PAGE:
Huckabee was in the majority, Paul very much in the minority on a Universityof New Hampshire debate stage when it came to the war. The politicallyunpopular conflict has emerged as the dominant issue of the 2008 race forthe White House.

The issue flared near the end of a 90-minute encounter in which all eightmen on stage welcomed former Tennessee Sen. Fred Thompson to the race withbarbed humor and pointed advice.

"This is a nomination you have to earn," said former New York Mayor RudyGiuliani. "Nobody's going to give it to you. Nobody's going to grant it toyou."

The debate unfolded several days before Gen. David Petraeus is scheduled todeliver an assessment of President Bush's wintertime decision to commit30,000 additional combat troops to the war.

Sen. John McCain, former Massachusetts Gov. Mitt Romney and Giuliani allstressed support for the war, at times even competing to show theircommitment.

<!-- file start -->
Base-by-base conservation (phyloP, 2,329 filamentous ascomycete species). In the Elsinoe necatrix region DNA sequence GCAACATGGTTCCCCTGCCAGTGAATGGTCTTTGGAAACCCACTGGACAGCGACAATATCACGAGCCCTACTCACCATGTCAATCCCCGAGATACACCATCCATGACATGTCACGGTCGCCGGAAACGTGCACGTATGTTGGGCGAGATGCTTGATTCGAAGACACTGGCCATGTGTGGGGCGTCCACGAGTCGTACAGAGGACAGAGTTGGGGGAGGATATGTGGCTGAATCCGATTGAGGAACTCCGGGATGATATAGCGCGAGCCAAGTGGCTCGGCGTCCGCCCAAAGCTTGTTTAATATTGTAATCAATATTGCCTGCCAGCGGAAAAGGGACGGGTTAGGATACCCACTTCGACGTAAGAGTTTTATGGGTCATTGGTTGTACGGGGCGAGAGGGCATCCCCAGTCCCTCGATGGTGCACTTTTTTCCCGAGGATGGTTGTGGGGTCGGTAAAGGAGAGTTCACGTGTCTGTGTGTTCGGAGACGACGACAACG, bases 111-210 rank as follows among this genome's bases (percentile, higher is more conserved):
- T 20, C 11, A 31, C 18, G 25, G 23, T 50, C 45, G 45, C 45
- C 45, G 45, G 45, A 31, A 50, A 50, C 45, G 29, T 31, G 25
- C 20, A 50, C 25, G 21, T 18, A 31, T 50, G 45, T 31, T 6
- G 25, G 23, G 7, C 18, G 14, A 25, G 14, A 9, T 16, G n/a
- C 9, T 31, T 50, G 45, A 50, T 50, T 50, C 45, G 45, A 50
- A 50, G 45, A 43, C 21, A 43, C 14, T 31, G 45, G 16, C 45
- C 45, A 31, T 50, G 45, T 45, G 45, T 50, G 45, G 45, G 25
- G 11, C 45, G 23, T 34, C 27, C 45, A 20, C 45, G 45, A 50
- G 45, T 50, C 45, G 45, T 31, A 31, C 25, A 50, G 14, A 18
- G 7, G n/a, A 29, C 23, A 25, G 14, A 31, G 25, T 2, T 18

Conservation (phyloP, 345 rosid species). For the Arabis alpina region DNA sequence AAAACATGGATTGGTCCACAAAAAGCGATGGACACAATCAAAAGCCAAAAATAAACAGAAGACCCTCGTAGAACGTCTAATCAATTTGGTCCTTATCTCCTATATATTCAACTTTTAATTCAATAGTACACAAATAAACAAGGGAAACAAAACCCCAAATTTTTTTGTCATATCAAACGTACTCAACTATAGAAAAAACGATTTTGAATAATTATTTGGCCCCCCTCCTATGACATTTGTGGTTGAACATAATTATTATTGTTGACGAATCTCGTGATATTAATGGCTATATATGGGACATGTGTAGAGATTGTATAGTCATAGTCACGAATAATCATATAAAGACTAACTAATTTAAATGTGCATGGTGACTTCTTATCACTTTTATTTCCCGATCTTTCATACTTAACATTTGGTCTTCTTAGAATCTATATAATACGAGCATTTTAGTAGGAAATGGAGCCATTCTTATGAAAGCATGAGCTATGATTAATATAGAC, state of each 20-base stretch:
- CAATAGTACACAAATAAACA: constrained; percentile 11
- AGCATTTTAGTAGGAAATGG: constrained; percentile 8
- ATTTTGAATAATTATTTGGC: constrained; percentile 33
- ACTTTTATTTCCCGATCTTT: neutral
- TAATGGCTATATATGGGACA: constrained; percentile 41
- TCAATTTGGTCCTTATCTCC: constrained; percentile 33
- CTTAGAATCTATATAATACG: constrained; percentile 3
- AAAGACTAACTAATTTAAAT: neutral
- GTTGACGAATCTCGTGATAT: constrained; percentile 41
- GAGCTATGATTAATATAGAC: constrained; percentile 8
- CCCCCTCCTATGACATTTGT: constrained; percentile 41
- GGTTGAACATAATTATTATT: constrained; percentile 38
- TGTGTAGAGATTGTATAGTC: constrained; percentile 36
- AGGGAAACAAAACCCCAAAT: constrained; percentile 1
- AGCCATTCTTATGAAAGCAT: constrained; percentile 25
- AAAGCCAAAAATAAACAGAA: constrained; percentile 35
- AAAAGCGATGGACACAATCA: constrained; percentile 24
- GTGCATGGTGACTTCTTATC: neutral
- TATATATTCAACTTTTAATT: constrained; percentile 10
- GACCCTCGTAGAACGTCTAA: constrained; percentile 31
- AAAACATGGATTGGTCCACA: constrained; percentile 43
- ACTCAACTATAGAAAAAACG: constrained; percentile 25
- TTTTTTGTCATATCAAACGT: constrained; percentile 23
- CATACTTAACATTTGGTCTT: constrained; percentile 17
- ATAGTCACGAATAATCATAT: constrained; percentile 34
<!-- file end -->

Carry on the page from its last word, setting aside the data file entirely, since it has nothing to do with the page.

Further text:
The Detroit News

Primary politics: Michigan demands voice in presidential race
Gordon Trowbridge / Detroit News Washington Bureau

Michigan's move to a January 2008 presidential primary has put the state inthe national spotlight, and given it a voice in White House politics that ithas not had in years.

The Jan. 15 primary promises national attention to the state's economicproblems, with the possibility of the candidate bus tours and televiseddebates that have made New Hampshire and Iowa the focus of early mediacoverage of the presidential campaign for decades. And it brings closer thanever the longstanding hope of Michigan politicians such as Sen. Carl Levinto end the hammer-lock those traditional early states have had on thenominating process.

Michigan's action has had some unintended consequences, fanning a nastyintra-party fight among Democrats. The traditional early states and nationalparty leaders are lined up on one side, with Michigan and Florida, itsfellow party-crasher in the early-primary game, on the other. The fightcomes complete with angry exchanges of public letters and a boycott ofMichigan and Florida by the entire Democratic presidential field.